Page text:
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Since emerging from bankruptcy in 2009 Alitalia has racked up a new string of losses – €1.1-billion ($1.5-billion) in the last four years.
Since emerging from bankruptcy in 2009 Alitalia has racked up a new string of losses – €1.1-billion ($1.5-billion) in the last four years.
(Alessandra Tarantino/AP)

Alitalia and the great European airline shakeout

For air travellers, Europe is a dream come true. At last count, the continent was home to more than 200 airlines, including two enormous low-cost wonders, easyJet and Ryanair, that will, at times, charge you more for baggage fees than the ticket itself.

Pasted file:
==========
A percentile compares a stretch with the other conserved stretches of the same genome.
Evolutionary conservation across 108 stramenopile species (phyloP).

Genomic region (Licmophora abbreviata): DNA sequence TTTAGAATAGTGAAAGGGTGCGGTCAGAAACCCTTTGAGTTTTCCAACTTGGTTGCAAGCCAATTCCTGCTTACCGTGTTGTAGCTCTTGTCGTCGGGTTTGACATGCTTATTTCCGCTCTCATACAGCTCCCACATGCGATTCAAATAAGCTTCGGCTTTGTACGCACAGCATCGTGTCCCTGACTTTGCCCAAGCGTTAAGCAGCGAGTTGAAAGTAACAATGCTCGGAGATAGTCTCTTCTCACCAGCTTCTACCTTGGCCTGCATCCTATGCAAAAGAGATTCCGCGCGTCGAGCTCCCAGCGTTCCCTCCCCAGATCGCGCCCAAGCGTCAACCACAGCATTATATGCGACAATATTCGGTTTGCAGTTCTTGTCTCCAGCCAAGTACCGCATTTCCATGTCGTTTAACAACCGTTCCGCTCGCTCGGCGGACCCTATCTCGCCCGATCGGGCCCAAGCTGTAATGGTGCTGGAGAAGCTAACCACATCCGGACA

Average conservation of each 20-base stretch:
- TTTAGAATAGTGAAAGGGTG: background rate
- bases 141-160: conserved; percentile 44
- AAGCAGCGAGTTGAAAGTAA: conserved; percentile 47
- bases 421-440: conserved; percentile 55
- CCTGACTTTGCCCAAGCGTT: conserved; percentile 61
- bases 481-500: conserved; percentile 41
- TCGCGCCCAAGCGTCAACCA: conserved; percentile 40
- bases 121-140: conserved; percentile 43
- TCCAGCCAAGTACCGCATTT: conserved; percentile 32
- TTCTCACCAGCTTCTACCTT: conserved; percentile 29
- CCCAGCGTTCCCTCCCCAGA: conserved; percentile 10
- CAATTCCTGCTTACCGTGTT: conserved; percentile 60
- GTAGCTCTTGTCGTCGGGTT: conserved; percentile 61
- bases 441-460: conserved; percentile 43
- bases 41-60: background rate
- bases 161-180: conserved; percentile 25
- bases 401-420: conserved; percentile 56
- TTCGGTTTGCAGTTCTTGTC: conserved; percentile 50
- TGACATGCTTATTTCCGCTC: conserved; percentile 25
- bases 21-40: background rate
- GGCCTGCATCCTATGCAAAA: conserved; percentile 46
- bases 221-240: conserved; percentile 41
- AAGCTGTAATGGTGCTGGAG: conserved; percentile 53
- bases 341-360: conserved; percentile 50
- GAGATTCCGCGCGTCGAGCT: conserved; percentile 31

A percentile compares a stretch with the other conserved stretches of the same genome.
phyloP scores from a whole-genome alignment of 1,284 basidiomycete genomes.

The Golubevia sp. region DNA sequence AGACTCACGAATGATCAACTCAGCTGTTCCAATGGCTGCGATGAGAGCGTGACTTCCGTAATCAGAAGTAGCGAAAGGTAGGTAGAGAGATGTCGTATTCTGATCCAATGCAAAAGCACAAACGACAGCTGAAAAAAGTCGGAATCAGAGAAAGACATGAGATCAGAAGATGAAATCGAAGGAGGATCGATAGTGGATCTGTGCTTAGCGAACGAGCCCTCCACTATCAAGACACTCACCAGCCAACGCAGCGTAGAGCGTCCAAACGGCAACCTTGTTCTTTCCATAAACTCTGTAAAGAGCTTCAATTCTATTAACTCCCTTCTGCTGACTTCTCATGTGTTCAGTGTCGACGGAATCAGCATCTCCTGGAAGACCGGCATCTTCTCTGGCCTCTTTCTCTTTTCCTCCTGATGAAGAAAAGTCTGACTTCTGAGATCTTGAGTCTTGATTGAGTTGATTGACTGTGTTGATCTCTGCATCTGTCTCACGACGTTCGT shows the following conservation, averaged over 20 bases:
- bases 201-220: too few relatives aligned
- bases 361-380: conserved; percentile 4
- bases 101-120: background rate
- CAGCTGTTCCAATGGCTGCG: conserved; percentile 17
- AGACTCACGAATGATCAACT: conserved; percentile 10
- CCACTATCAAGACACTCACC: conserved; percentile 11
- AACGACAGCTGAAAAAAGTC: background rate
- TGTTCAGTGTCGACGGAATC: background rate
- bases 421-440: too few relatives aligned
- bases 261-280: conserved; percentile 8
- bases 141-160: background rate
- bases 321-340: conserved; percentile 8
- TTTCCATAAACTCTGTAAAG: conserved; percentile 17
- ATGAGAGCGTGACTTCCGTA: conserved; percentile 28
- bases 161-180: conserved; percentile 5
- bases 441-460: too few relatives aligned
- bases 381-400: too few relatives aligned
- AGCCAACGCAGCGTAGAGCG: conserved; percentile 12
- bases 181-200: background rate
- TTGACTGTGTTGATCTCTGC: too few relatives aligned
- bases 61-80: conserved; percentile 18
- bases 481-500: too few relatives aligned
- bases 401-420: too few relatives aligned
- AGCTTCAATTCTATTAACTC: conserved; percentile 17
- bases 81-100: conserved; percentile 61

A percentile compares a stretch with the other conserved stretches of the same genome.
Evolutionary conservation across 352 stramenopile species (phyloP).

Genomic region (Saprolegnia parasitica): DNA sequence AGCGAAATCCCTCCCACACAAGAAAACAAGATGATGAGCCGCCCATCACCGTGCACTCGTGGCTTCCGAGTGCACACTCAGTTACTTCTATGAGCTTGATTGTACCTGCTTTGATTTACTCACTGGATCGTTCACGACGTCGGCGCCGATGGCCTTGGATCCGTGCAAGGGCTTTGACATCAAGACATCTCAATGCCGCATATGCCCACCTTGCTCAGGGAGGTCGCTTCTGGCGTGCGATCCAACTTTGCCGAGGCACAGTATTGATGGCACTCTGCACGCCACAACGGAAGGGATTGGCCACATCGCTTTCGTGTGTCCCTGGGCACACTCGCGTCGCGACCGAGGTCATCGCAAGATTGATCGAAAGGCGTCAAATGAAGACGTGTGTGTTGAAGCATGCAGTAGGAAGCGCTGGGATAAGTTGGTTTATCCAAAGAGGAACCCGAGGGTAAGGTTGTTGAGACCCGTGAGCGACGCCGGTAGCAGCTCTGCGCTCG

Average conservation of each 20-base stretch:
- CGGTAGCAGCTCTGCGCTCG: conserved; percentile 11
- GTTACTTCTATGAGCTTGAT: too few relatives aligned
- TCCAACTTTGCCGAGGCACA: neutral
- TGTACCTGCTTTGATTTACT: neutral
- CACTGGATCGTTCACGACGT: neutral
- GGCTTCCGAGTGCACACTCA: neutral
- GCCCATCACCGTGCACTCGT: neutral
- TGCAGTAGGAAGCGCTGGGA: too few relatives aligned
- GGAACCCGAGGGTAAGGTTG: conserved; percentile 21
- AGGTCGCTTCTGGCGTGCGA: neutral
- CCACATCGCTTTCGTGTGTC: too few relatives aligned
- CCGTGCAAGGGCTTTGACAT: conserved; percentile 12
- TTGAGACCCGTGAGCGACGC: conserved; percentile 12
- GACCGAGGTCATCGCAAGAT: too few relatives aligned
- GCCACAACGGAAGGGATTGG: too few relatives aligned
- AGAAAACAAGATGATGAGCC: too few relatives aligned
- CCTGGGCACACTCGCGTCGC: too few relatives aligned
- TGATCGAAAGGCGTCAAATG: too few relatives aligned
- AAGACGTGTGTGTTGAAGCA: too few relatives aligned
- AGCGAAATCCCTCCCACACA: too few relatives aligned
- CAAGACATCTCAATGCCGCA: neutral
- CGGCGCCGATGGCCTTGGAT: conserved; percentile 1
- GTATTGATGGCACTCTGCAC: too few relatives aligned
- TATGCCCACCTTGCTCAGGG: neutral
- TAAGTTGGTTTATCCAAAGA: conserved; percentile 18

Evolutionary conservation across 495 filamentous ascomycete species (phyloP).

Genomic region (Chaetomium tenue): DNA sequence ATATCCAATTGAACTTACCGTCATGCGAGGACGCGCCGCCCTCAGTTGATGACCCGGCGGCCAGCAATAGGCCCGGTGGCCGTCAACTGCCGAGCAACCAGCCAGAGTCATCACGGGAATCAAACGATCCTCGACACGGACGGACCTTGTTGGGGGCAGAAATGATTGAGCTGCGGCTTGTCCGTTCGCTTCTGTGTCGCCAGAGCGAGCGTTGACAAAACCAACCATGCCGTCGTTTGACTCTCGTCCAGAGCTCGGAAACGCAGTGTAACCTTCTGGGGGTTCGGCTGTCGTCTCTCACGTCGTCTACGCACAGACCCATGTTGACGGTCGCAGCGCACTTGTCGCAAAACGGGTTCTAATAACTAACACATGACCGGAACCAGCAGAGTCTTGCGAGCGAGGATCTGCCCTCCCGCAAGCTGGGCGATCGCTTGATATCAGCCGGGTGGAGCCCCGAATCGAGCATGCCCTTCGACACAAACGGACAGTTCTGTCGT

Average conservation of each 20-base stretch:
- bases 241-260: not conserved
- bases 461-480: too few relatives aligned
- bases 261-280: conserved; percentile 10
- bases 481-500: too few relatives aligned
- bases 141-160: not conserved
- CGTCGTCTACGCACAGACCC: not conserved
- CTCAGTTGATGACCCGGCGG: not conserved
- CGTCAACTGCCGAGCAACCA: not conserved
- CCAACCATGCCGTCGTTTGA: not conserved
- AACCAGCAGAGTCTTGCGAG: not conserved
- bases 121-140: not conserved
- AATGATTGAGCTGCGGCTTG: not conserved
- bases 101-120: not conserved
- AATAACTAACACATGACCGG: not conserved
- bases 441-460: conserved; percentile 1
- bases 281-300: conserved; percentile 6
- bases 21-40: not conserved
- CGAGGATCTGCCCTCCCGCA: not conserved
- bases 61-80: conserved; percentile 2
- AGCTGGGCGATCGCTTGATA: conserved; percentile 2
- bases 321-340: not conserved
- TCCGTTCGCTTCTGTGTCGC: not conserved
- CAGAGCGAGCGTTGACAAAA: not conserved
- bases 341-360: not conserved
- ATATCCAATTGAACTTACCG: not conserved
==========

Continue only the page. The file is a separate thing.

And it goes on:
For airline investors, Europe generally is a nightmare. The intense competition ensures that overall European airline profitability has been dismal. For the most part, the big “legacy” airlines lose money, not so the low-cost airlines. The worst-hit airlines are the ones shedding domestic traffic to high-speed rail and international traffic to easyJet and its clones. The shakeout has only begun. More than a few brand-name airlines will have to close, merge or seek partnerships with the powerful new kids on the runway – the Asian carriers.